B. Defendants' Argument that Plaintiffs' § 1983 Claims Fail

 Section 1983 provides a remedy against an individual or entity acting under the color of state law who deprives a plaintiff of a constitutional right. Plaintiffs assert this federal cause of action on the basis of a violation of their First and Fourteenth Amendment rights. They allege that their retaliatory demotions violated their First Amendment rights to freedom of association and free speech, and that the loss of the three percent pay differential resulted in a deprivation of a property interest without due process. The court will address plaintiffs' due process claims first.

 1. Due Process Rights

 Plaintiffs claim that they have a property interest in their positions under the Fourteenth Amendment which was violated when they were transferred from their assignments as detectives on the Narcotics Task Force to uniform patrol. As a result of the transfer, plaintiffs lost the three percent pay differential that accompanies detective status.

 To establish a property interest in a benefit protected by due process, a plaintiff must show a legitimate claim of entitlement to it. Board of Regents v. Roth, 408 U.S. 564, 33 L. Ed. 2d 548, 92 S. Ct. 2701 (1972). Defendants argue that plaintiffs were not entitled to the detective pay differential because their assignment to the task force was temporary. Although McCusker and Palamaro had served four and six years, respectively, the average stay on the task force was much shorter. (Murray Dep. at 68-69). Plaintiff Palamaro admits in his deposition that he did not expect the assignment to last until his retirement. (Palamaro Dep. at 20).

 Further, the Collective Bargaining Agreement speaks of the pay differential as being available to "an employee temporarily assigned to the detective Bureau or other plain clothes unit." (Pl. Br., ex. G, Agreement, Art. XXIII) (emphasis added). The Agreement goes on to specify that "in the event an employee returns to uniform duty he or she shall no longer receive the differential as described herein." (Id.). This evidence supports the argument that plaintiffs had no legitimate expectation in their positions on the task force.

 Plaintiffs respond that under New Jersey law, a member of the police department cannot be reduced in rank except for just cause. N.J.S.A. 40A: 14-147. The flaw in this argument as applied to plaintiffs, however, is that the Atlantic City Police Department does not recognize a detective as a higher ranking position than a patrolman. The Atlantic City Police Department Rules and Regulations includes an "Order of Rank" which does not distinguish a detective from a patrolman. (Def. Br. ex. G). Plaintiff Palamaro's deposition testimony further indicates that he had no expectation that detectives and patrolmen were of different ranks.

 

Q. You're saying, patrolman/detective. Are you saying that a detective is naturally recognized by the Atlantic City Police Department?

 

A. No, I'm saying patrolman and detectives are on the same line, even though the detective makes more pay.

 (Palamaro Dep. at 32).

 Finally, although detectives may assume different duties than patrolmen and be eligible for the three percent pay differential, employees seem to have been frequently moved between the two positions depending on the needs of the department. In fact, plaintiffs had themselves moved back and forth between detective and patrol positions in the past before being assigned to the task force. (McCusker Dep. at 10-12). When taken with the fact that the Collective Bargaining Agreement specifically grants the administration a certain amount of discretion in placing officers for the efficient running of the police department, (Agreement, Art. III), the court must conclude that plaintiff had no entitlement to the indefinite continuation of the three percent pay differential that accompanied their temporary detective assignment in the Atlantic City Police Department.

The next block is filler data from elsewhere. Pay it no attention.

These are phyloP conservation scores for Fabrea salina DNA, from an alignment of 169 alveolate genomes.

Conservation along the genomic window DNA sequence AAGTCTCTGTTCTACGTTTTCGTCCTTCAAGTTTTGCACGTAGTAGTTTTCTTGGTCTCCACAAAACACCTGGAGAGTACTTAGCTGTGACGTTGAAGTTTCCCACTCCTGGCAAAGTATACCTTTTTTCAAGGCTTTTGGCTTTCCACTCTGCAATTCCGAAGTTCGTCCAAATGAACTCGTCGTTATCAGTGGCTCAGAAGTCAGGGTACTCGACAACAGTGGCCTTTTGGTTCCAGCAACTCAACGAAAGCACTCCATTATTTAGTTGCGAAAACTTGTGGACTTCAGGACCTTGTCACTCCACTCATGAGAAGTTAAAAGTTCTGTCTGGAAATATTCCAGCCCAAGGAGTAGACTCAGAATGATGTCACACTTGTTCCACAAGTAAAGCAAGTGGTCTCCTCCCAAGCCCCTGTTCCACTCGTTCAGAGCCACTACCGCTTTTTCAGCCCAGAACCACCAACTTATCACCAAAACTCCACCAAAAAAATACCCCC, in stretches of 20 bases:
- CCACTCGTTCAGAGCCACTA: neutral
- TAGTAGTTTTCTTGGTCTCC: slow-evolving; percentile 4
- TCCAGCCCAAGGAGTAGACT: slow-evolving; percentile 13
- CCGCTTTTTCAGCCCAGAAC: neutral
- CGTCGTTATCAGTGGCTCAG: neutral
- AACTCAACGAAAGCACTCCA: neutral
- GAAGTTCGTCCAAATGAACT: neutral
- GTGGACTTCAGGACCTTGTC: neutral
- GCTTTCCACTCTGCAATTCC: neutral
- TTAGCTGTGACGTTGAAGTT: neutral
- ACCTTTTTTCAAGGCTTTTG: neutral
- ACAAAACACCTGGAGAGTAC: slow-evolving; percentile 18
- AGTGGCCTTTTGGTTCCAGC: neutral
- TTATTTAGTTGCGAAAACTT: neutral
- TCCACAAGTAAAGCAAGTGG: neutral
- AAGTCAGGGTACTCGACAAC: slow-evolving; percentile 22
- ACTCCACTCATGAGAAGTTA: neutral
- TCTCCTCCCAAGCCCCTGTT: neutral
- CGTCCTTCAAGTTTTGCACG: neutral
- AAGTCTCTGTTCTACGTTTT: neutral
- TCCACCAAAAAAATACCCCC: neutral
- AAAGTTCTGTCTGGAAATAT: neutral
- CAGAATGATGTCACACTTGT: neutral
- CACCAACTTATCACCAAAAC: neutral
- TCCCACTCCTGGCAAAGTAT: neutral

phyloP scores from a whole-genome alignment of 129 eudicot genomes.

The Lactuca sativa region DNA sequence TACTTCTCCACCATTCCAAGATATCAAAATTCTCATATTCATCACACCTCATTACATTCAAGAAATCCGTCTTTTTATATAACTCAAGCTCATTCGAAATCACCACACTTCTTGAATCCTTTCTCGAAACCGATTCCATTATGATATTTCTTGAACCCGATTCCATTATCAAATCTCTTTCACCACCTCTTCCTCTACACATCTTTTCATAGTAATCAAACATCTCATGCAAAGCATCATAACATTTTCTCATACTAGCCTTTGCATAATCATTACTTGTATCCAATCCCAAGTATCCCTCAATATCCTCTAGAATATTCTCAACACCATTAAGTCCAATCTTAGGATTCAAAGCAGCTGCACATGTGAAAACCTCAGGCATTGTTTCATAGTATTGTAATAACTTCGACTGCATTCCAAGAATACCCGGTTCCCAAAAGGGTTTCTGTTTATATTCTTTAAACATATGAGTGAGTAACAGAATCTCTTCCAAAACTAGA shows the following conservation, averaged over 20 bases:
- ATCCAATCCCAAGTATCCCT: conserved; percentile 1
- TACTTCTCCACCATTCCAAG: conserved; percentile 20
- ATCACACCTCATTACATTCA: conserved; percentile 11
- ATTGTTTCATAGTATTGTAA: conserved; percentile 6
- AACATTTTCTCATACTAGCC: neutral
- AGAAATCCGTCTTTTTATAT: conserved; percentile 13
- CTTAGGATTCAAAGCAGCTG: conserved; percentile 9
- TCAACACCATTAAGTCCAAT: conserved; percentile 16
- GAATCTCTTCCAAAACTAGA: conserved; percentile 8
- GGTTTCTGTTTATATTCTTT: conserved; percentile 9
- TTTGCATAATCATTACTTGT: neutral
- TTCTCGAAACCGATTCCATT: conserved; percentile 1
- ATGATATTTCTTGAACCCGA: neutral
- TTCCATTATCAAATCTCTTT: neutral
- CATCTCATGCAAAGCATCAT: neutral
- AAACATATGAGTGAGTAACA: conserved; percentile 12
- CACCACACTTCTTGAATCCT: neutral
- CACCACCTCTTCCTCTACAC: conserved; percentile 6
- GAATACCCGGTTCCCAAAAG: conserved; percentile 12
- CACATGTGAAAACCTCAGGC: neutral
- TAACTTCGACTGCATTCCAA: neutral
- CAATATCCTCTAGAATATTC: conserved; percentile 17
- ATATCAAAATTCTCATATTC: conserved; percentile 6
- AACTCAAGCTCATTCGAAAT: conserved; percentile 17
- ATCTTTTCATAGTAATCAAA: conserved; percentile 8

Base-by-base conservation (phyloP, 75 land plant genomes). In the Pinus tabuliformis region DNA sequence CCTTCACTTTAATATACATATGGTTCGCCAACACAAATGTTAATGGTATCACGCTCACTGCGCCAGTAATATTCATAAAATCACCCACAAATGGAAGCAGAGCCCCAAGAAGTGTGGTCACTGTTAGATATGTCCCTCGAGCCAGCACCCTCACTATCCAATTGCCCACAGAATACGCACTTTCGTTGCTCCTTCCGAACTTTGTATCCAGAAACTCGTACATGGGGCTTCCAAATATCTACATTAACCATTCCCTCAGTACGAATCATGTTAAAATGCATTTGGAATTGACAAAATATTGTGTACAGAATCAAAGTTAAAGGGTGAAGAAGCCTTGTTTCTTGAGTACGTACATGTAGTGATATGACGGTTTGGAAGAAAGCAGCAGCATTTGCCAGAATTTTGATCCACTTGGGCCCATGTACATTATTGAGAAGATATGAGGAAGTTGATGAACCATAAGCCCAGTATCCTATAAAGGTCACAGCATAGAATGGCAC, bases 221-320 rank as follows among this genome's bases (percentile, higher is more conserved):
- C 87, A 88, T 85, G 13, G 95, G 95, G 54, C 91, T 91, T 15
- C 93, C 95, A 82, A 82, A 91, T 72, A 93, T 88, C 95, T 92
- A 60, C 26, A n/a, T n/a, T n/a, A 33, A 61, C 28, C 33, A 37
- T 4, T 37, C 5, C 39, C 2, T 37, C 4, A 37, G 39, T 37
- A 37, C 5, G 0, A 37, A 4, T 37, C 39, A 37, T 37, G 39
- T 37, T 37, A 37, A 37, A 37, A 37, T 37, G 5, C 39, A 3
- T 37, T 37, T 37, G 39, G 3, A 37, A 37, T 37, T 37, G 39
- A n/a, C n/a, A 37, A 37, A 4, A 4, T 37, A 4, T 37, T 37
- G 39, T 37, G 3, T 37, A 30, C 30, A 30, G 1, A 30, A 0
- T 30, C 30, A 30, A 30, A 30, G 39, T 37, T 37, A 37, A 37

Defendants' motion for summary judgment is therefore granted with respect to plaintiffs' § 1983 claim alleging a violation of their Fourteenth Amendment due process rights.

 2. First Amendment Rights

 Plaintiffs also assert that defendants retaliated against them when they engaged in activity protected by the First Amendment. They indicate that their rights to both free association and free speech have been violated.

 a. Plaintiffs' Association with Officer Munoz

 Plaintiffs assert that they were constructively demoted in retaliation for their association with Officer Munoz during his trial. It is well established that "government employment does not require an employee to forego the exercise of the right to freedom of association." Rode v. Dellarciprete, 845 F.2d 1195, 1204 (3d Cir. 1988). Plaintiffs must, however, show that their relationship with Officer Munoz was of the type that implicates constitutional protection. This they have failed to do.

 Plaintiffs and Officer Munoz were fellow officers and "professional friends." (McCusker Dep. at 55). The constitution simply does not protect this type of association, without more. See, e.g., Rode, 845 F.2d 1195 (public employees' relationship with brother-in-law who was also "good friend" not protected); Asko v. Bartle, 762 F. Supp. 1229, 1232) (E.D. Pa. 1991) (retaliation based on friendship and professional association "may be reprehensible, but it does not impair a constitutional right.").

 Plaintiffs do allege more than a mere relationship between themselves and Officer Munoz. They argue that by associating with him and showing their support during his trial, plaintiffs engaged in an act of association worthy of First Amendment protection.

 

The First Amendment does not protect against all deprivations arising out of an act of association unless the act itself - say, joining a church or political party, speaking out on matters of public interest, advocacy of reform -- falls within the scope of activities eligible for inclusion within the constitutional tent.